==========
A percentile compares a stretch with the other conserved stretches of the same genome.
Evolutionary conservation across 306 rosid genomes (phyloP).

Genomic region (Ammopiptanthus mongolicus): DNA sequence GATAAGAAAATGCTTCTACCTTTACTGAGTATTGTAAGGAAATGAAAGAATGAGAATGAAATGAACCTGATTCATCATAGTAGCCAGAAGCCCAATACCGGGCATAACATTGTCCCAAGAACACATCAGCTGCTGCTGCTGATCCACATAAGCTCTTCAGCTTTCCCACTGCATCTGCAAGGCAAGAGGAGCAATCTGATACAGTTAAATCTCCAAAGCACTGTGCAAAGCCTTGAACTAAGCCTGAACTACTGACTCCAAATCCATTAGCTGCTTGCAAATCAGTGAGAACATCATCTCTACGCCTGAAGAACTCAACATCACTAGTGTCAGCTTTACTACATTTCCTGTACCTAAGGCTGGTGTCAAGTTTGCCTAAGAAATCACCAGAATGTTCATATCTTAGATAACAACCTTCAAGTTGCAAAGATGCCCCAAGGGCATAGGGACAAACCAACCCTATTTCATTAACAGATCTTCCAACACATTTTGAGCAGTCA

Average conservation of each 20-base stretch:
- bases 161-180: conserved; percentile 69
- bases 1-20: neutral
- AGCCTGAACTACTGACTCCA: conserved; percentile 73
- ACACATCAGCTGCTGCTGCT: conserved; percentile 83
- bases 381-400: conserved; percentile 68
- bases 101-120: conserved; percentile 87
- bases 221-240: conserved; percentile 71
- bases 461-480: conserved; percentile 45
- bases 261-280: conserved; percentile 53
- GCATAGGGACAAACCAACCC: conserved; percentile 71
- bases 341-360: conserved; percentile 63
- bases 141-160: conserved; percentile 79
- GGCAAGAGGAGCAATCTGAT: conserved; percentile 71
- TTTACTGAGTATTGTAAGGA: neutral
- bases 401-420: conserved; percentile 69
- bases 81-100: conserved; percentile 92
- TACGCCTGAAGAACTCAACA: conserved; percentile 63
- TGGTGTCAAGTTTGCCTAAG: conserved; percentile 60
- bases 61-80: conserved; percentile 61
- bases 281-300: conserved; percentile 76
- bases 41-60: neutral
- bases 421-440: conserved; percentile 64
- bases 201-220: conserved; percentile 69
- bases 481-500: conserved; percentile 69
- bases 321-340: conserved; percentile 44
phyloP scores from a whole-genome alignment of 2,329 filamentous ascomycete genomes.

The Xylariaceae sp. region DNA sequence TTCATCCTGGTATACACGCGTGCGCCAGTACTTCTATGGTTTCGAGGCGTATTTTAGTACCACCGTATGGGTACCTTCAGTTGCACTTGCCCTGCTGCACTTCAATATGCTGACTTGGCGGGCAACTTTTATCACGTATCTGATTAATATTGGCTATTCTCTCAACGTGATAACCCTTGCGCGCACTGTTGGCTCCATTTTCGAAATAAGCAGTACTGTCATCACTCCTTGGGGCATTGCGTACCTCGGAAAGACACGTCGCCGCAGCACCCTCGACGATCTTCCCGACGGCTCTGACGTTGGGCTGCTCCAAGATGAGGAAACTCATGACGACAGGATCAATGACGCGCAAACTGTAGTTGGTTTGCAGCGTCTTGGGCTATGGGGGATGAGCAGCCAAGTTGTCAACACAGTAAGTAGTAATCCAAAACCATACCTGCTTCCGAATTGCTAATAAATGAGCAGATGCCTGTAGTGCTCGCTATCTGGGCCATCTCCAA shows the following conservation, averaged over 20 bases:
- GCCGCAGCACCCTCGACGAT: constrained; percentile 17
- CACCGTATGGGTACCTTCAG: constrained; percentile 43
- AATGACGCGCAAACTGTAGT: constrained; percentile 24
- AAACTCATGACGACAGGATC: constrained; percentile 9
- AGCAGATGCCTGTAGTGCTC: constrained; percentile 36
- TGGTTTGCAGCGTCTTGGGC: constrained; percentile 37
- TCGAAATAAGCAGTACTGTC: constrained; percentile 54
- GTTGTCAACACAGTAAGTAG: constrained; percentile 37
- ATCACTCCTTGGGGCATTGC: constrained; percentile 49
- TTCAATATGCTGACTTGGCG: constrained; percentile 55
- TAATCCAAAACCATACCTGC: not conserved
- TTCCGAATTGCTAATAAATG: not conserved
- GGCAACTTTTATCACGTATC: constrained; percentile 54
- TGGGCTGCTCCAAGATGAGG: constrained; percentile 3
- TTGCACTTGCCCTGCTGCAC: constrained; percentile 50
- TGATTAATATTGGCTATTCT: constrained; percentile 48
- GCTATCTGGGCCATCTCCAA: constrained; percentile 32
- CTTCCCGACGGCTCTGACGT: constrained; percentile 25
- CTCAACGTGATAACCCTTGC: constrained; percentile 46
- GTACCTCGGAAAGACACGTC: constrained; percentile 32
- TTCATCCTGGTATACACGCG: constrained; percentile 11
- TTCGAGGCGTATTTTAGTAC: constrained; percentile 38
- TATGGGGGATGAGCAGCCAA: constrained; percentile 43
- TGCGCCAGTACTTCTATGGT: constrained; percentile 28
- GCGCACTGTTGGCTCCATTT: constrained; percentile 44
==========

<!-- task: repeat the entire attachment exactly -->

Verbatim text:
A percentile compares a stretch with the other conserved stretches of the same genome.
Evolutionary conservation across 306 rosid genomes (phyloP).

Genomic region (Ammopiptanthus mongolicus): DNA sequence GATAAGAAAATGCTTCTACCTTTACTGAGTATTGTAAGGAAATGAAAGAATGAGAATGAAATGAACCTGATTCATCATAGTAGCCAGAAGCCCAATACCGGGCATAACATTGTCCCAAGAACACATCAGCTGCTGCTGCTGATCCACATAAGCTCTTCAGCTTTCCCACTGCATCTGCAAGGCAAGAGGAGCAATCTGATACAGTTAAATCTCCAAAGCACTGTGCAAAGCCTTGAACTAAGCCTGAACTACTGACTCCAAATCCATTAGCTGCTTGCAAATCAGTGAGAACATCATCTCTACGCCTGAAGAACTCAACATCACTAGTGTCAGCTTTACTACATTTCCTGTACCTAAGGCTGGTGTCAAGTTTGCCTAAGAAATCACCAGAATGTTCATATCTTAGATAACAACCTTCAAGTTGCAAAGATGCCCCAAGGGCATAGGGACAAACCAACCCTATTTCATTAACAGATCTTCCAACACATTTTGAGCAGTCA

Average conservation of each 20-base stretch:
- bases 161-180: conserved; percentile 69
- bases 1-20: neutral
- AGCCTGAACTACTGACTCCA: conserved; percentile 73
- ACACATCAGCTGCTGCTGCT: conserved; percentile 83
- bases 381-400: conserved; percentile 68
- bases 101-120: conserved; percentile 87
- bases 221-240: conserved; percentile 71
- bases 461-480: conserved; percentile 45
- bases 261-280: conserved; percentile 53
- GCATAGGGACAAACCAACCC: conserved; percentile 71
- bases 341-360: conserved; percentile 63
- bases 141-160: conserved; percentile 79
- GGCAAGAGGAGCAATCTGAT: conserved; percentile 71
- TTTACTGAGTATTGTAAGGA: neutral
- bases 401-420: conserved; percentile 69
- bases 81-100: conserved; percentile 92
- TACGCCTGAAGAACTCAACA: conserved; percentile 63
- TGGTGTCAAGTTTGCCTAAG: conserved; percentile 60
- bases 61-80: conserved; percentile 61
- bases 281-300: conserved; percentile 76
- bases 41-60: neutral
- bases 421-440: conserved; percentile 64
- bases 201-220: conserved; percentile 69
- bases 481-500: conserved; percentile 69
- bases 321-340: conserved; percentile 44
phyloP scores from a whole-genome alignment of 2,329 filamentous ascomycete genomes.

The Xylariaceae sp. region DNA sequence TTCATCCTGGTATACACGCGTGCGCCAGTACTTCTATGGTTTCGAGGCGTATTTTAGTACCACCGTATGGGTACCTTCAGTTGCACTTGCCCTGCTGCACTTCAATATGCTGACTTGGCGGGCAACTTTTATCACGTATCTGATTAATATTGGCTATTCTCTCAACGTGATAACCCTTGCGCGCACTGTTGGCTCCATTTTCGAAATAAGCAGTACTGTCATCACTCCTTGGGGCATTGCGTACCTCGGAAAGACACGTCGCCGCAGCACCCTCGACGATCTTCCCGACGGCTCTGACGTTGGGCTGCTCCAAGATGAGGAAACTCATGACGACAGGATCAATGACGCGCAAACTGTAGTTGGTTTGCAGCGTCTTGGGCTATGGGGGATGAGCAGCCAAGTTGTCAACACAGTAAGTAGTAATCCAAAACCATACCTGCTTCCGAATTGCTAATAAATGAGCAGATGCCTGTAGTGCTCGCTATCTGGGCCATCTCCAA shows the following conservation, averaged over 20 bases:
- GCCGCAGCACCCTCGACGAT: constrained; percentile 17
- CACCGTATGGGTACCTTCAG: constrained; percentile 43
- AATGACGCGCAAACTGTAGT: constrained; percentile 24
- AAACTCATGACGACAGGATC: constrained; percentile 9
- AGCAGATGCCTGTAGTGCTC: constrained; percentile 36
- TGGTTTGCAGCGTCTTGGGC: constrained; percentile 37
- TCGAAATAAGCAGTACTGTC: constrained; percentile 54
- GTTGTCAACACAGTAAGTAG: constrained; percentile 37
- ATCACTCCTTGGGGCATTGC: constrained; percentile 49
- TTCAATATGCTGACTTGGCG: constrained; percentile 55
- TAATCCAAAACCATACCTGC: not conserved
- TTCCGAATTGCTAATAAATG: not conserved
- GGCAACTTTTATCACGTATC: constrained; percentile 54
- TGGGCTGCTCCAAGATGAGG: constrained; percentile 3
- TTGCACTTGCCCTGCTGCAC: constrained; percentile 50
- TGATTAATATTGGCTATTCT: constrained; percentile 48
- GCTATCTGGGCCATCTCCAA: constrained; percentile 32
- CTTCCCGACGGCTCTGACGT: constrained; percentile 25
- CTCAACGTGATAACCCTTGC: constrained; percentile 46
- GTACCTCGGAAAGACACGTC: constrained; percentile 32
- TTCATCCTGGTATACACGCG: constrained; percentile 11
- TTCGAGGCGTATTTTAGTAC: constrained; percentile 38
- TATGGGGGATGAGCAGCCAA: constrained; percentile 43
- TGCGCCAGTACTTCTATGGT: constrained; percentile 28
- GCGCACTGTTGGCTCCATTT: constrained; percentile 44